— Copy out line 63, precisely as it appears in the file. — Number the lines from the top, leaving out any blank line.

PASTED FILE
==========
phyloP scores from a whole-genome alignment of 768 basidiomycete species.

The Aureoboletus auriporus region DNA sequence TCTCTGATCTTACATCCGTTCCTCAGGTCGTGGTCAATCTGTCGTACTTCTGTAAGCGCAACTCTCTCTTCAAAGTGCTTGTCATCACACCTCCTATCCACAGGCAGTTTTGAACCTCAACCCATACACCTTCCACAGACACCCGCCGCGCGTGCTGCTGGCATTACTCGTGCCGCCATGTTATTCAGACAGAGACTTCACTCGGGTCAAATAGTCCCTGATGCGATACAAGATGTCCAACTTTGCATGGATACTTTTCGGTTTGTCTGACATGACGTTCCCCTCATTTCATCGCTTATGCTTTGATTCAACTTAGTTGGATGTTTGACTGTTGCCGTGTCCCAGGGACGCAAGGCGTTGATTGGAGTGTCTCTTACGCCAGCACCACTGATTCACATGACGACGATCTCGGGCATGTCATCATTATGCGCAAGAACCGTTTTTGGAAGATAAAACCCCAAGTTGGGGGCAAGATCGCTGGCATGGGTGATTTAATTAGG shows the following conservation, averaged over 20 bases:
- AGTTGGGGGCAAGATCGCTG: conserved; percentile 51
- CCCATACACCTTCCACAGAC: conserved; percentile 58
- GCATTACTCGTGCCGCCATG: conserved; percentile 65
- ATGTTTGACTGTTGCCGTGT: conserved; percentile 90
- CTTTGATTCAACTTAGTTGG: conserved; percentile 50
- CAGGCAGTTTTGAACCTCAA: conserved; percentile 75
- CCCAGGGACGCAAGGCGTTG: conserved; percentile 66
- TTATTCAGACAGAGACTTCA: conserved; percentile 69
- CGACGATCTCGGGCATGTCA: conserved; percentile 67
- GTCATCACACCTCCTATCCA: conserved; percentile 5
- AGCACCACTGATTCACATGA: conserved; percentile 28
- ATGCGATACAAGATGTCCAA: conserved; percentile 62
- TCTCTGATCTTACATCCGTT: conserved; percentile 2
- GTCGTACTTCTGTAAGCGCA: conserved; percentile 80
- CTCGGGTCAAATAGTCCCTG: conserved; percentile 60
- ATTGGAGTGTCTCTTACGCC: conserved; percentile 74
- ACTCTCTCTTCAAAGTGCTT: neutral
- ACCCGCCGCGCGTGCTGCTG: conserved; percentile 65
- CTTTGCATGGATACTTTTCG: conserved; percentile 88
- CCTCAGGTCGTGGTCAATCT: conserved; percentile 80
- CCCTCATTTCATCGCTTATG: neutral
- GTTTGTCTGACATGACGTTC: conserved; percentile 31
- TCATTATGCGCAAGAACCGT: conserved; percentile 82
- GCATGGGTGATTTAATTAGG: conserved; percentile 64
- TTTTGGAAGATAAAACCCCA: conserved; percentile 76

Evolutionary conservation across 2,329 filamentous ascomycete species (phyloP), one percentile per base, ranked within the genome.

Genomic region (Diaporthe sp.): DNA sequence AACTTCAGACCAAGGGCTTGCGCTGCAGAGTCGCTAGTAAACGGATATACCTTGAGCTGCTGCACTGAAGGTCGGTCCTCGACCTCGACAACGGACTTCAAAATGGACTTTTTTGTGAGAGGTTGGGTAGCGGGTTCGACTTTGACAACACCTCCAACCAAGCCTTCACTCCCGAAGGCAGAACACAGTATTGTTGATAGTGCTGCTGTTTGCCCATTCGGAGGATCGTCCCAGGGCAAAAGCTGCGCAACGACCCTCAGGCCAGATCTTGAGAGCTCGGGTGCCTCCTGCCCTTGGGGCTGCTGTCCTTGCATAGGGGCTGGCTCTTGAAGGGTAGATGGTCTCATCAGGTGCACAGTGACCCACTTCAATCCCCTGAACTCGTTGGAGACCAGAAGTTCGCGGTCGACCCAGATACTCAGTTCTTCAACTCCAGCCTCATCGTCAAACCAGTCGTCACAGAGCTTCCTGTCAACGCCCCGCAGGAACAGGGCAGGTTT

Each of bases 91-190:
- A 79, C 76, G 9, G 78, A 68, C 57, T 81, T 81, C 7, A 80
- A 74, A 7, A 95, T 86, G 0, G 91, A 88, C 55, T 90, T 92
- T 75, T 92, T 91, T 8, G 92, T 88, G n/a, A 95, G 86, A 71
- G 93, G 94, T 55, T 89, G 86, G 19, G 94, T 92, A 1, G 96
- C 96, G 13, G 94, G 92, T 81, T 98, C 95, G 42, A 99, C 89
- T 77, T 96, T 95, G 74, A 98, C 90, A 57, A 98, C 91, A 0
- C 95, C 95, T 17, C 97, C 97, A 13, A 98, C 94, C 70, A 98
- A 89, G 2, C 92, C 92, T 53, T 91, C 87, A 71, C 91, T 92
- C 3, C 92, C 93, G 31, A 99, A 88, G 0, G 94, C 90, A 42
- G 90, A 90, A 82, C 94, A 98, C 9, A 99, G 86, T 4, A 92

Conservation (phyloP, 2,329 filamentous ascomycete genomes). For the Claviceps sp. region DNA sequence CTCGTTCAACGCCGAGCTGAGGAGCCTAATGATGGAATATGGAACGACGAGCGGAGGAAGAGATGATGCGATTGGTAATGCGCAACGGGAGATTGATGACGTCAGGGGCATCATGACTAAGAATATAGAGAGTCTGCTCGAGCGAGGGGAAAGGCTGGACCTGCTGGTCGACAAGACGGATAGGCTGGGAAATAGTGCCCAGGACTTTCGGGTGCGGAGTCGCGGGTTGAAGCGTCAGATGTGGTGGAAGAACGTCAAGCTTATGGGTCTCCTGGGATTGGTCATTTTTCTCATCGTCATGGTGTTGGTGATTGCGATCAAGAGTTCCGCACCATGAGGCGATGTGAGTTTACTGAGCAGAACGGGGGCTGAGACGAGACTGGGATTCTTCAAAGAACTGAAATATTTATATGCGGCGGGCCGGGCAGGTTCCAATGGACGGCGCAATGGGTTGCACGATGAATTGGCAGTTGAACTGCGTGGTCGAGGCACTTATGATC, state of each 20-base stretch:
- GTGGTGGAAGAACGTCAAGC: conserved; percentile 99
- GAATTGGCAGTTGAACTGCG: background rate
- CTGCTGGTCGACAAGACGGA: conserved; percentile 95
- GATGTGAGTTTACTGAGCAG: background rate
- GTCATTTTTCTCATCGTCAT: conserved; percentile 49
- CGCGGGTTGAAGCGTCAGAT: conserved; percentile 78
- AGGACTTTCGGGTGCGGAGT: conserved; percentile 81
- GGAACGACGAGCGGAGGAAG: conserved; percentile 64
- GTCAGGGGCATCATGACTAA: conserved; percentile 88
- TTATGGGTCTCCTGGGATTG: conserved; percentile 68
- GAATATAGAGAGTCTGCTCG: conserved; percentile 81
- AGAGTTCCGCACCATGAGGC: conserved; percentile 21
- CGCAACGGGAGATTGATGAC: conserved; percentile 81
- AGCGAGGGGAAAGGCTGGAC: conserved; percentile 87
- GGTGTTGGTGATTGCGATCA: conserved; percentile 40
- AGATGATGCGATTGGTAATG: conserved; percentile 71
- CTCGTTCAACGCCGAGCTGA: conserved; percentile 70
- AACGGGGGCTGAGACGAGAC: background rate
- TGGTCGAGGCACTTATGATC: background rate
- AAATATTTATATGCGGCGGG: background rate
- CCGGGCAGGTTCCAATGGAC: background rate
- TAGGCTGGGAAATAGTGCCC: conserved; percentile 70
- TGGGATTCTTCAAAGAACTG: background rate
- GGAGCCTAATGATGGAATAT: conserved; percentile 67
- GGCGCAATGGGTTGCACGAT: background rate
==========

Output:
- TAGGCTGGGAAATAGTGCCC: conserved; percentile 70